An annual or short-lived perennial of compacted sandy or gravelly soils, often with chalk or limestone fragments. Its habitats are generally kept open by seasonal standing water or other disturbance, and include forestry rides, golf courses, car parks, disused gravel-pits and disturbed areas in short grassland. Lowland.
Intensive surveys since the 1962 Atlas have shown H. glabra to have a wider distribution in East Anglia, with new sites still being discovered. However, it is presumed extinct in Cambridgeshire, where it was last seen in 1990. It has appeared as a casual in many sites, possibly as a garden escape, and is sometimes naturalised.
Eurosiberian Temperate element.
Light (Ellenberg): 8
Moisture (Ellenberg): 5
Reaction (Ellenberg): 6
Nitrogen (Ellenberg): 2
Salt Tolerance (Ellenberg): 0
January Mean Temperature (Celsius): 3.2
July Mean Temperature (Celsius): 16.1
Annual Precipitation (mm): 624
Height (cm): 5
Perennation - primary
Perennation - secondary
Life Form - primary
Life Form - secondary
Comment on Life Form
Clonality - primary
Count of 10km squares in Great Britain: 16
Count of 10km squares in Ireland: 0
Count of 10km squares in the Channel Isles: 0
Atlas Change Index: 0.83
RDB Species Accounts
Herniaria glabra L. (Caryophyllaceae)
Smooth rupturewort, Llys y Fors
Status in Britain: LOWER RISK - Near Threatened.
Status in Europe: Not threatened.
H. glabra is a plant mainly of eastern England, where it grows in compacted sandy or gravelly soil, often with some chalk or limestone fragments. It cannot withstand close competition, so is chiefly found where disturbance by vehicles or seasonal standing water keep an open habitat for germination. In Norfolk it is generally restricted to well-used rides in pine forests, but in Suffolk and Lincolnshire it grows in disused gravel pits (especially if they hold water in winter), on golf courses, gravelled car parks, and in also in disturbed areas within short grassland. Whilst an open situation is usually favoured, healthy plants can be found in forest rides shaded by mature pines. Frequent associates include Achillea millefolium, Daucus carota, Erodium cicutarium, Holcus lanatus, Plantago coronopus, P. lanceolata, P. major, Reseda lutea and Trifolium repens.
H. glabra is a short-lived, mat-forming perennial. It is winter green, apparently unaffected by frost, and its long tap-root (up to 34 cm long) enables it to withstand drought. Mature plants flower profusely, and can attain a diameter of 40-50 cm. It can flower and fruit in its first year, even as a tiny plant 2 cm across. It flowers from June to October, each flower producing a single seed. Germination is in spring or autumn, whenever conditions are suitable. Bare ground is necessary for germination, but it must be compacted to preserve moisture. Populations in a favourable site can reach several hundreds in some years, then decrease if competition is too great. Seed is viable for at least ten years, so colonies can reappear even after a long absence.
It is now confined as a native plant to the Norfolk and Suffolk Breckland, and Lincolnshire. The most recent loss was from Cambridgeshire, where sites have been destroyed and it has not been seen since 1990. In Norfolk it is maintaining a steady population in twenty localities with new sites still being discovered. In Suffolk, one site holds populations numbered in thousands, whilst three sites have only a few plants. In Lincolnshire, the two remaining sites maintain stable, though small, populations. Sites have been lost in these counties during the last twenty years, chiefly through changes in land use, including gravel extraction and dumping, or by a lack of disturbance. H. glabra has appeared as a casual, persisting for several years in scattered localities north to Lanarkshire. Since it is listed in seed catalogues, these plants are presumed to have originated from gardens. It was reported in 1791 at West Sole, Weston-super-Mare, but this has been regarded as an error (Roe 1981). It was recorded nearby, in 1946, at Ellenborough Park, on the site of a 1940s army camp, where it still survives. These plants could have been introduced from the Breckland, an area long used by the army.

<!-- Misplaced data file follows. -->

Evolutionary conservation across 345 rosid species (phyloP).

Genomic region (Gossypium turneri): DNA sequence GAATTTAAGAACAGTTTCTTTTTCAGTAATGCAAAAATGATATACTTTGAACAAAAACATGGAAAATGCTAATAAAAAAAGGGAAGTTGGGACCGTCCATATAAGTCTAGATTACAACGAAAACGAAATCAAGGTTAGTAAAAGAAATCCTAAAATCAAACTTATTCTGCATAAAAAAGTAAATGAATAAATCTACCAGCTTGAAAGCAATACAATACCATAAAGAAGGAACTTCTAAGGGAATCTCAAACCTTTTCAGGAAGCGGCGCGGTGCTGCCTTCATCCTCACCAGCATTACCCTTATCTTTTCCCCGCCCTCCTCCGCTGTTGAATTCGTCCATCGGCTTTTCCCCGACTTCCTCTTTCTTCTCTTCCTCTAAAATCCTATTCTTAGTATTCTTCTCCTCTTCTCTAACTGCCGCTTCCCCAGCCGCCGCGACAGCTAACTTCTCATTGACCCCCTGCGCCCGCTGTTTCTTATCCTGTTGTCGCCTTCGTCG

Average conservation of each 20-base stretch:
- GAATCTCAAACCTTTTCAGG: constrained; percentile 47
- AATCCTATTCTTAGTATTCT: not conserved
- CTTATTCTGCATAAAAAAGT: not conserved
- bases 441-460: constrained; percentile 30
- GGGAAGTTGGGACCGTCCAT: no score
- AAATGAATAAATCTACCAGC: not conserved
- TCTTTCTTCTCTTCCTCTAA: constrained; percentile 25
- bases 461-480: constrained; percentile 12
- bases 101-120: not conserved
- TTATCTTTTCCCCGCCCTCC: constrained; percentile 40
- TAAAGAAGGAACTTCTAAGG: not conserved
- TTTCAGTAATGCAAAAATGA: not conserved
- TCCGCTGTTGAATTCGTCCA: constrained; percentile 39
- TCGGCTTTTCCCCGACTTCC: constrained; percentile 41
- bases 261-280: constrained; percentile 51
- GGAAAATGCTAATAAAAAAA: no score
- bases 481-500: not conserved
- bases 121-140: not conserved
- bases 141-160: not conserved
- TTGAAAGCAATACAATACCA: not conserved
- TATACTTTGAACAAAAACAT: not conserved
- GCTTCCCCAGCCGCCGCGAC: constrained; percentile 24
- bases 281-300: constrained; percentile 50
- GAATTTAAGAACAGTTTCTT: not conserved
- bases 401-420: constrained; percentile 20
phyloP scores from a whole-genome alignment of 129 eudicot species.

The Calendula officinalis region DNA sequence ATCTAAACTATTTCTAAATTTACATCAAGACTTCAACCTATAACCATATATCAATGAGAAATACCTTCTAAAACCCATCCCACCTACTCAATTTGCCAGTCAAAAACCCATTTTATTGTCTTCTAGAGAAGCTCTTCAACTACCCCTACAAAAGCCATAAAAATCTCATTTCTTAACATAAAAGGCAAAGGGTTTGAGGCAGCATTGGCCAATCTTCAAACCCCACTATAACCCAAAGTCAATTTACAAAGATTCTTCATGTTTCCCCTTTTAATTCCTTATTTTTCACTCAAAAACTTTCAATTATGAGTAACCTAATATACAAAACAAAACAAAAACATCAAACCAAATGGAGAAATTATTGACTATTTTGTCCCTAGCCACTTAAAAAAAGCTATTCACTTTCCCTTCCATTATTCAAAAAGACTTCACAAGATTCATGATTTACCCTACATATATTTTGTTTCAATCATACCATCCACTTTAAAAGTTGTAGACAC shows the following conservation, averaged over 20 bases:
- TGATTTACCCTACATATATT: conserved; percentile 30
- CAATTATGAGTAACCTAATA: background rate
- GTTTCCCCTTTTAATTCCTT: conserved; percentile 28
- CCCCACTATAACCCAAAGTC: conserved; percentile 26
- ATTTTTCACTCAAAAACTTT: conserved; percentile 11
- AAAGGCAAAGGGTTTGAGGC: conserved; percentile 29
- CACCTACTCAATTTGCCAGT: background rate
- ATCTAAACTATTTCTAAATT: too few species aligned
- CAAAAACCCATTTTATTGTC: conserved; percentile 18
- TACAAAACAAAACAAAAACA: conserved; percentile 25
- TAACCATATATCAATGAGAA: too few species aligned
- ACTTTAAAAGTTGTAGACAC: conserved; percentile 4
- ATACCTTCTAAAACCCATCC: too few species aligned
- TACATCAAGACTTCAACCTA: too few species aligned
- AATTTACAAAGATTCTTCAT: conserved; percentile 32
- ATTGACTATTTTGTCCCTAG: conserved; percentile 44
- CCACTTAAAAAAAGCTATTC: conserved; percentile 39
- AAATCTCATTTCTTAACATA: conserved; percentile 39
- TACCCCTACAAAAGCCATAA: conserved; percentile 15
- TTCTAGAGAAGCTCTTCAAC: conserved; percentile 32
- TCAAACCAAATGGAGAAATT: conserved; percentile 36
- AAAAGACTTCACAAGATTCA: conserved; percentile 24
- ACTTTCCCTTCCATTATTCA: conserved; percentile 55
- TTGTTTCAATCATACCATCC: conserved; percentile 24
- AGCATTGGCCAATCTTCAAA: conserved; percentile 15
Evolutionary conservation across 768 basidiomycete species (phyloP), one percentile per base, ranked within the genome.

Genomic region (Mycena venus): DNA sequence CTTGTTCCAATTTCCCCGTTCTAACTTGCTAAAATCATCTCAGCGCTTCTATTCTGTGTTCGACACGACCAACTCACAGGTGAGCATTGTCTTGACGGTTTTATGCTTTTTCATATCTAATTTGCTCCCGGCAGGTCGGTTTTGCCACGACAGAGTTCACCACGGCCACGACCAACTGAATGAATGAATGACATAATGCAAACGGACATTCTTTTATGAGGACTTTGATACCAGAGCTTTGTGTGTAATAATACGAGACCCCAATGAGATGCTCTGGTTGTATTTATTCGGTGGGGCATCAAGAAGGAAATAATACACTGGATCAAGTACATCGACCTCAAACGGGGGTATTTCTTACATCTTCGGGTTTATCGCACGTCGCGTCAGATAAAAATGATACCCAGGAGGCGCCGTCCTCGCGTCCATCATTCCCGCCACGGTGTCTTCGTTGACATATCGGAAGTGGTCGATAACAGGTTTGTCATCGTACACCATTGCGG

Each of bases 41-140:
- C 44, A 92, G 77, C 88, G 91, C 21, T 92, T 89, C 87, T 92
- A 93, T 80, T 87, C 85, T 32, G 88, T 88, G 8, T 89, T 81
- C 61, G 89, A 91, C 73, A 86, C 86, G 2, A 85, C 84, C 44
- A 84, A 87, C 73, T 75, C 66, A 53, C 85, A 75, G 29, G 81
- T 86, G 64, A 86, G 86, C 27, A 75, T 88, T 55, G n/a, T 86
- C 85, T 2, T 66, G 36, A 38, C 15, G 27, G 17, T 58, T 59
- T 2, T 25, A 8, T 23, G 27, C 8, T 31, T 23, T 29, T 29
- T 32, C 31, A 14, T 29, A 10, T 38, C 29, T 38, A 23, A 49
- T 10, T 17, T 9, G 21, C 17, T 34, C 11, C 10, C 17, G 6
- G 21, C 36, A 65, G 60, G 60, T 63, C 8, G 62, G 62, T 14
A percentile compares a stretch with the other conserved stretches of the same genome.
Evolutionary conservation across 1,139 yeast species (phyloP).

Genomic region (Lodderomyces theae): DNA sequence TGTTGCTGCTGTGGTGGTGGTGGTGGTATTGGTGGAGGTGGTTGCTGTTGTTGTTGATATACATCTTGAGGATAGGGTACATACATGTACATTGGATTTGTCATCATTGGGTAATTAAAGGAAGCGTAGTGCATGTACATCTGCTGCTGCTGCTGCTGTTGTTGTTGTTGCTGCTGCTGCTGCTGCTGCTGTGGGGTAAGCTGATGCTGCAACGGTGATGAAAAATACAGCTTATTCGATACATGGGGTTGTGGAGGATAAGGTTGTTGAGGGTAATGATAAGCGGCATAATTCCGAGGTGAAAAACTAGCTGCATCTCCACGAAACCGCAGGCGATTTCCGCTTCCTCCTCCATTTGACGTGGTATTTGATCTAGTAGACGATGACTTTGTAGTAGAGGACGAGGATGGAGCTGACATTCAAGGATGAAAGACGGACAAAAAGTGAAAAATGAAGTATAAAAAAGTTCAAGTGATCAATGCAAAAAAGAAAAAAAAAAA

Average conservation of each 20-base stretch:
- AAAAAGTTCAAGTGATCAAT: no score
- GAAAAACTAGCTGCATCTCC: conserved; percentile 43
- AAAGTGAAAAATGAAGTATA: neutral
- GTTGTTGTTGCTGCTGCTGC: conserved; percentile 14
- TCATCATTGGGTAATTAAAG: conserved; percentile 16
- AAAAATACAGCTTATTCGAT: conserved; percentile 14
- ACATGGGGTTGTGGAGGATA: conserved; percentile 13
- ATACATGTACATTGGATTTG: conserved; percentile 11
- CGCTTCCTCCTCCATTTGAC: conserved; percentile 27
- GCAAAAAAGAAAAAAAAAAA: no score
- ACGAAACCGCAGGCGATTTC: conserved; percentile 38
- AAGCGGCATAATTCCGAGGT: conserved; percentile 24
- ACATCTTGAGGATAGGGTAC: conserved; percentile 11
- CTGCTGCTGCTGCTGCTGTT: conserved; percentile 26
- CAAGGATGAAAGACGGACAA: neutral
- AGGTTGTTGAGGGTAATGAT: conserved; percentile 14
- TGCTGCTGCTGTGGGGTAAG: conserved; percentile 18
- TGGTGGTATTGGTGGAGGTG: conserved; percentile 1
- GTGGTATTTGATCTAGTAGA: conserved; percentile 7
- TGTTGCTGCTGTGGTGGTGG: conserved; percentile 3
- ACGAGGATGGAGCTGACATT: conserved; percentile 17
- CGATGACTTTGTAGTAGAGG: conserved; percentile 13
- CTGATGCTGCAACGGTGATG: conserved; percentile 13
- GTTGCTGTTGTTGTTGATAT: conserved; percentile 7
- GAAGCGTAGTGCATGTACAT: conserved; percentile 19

The main threat is a change of land use. Conservation management is difficult, since the plant requires considerable use of the site to compact the soil and to prevent more vigorous species crowding it out. In Norfolk, the rotation of forestry operations, including the use of vehicles in rides, seems ideal, and it is possible that there is effective dispersal of seed or fragments of plants on the wheels of vehicles.
It ranges from southern Europe northwards to southern Scandinavia, occurring also in North Africa and Asia as far east as India.
J. E. Gaffney
PLANTATT - Attributes of British and Irish plants. (.zip 1455KB) This dataset was compiled and published in 2004, and last updated in November 2008. Download includes an Excel spreadsheet of the attributes, and a PDF explaining the background and nomenclature. Note that the PDF version is the booklet as published, whereas the Excel spreadsheet incorporates subsequent corrections. A hardcopy can be purchased from the Centre for Ecology and Hydrology.
Atlas text references
1986. Atlas of north European vascular plants north of the Tropic of Cancer. 3 vols.
Jalas & Suominen (1983)
1965. Vergleichende Chorologie der zentraleuropäischen Flora. Volume 1. 2 vols.
1999. British Red Data Books. 1. Vascular plants, edn 3.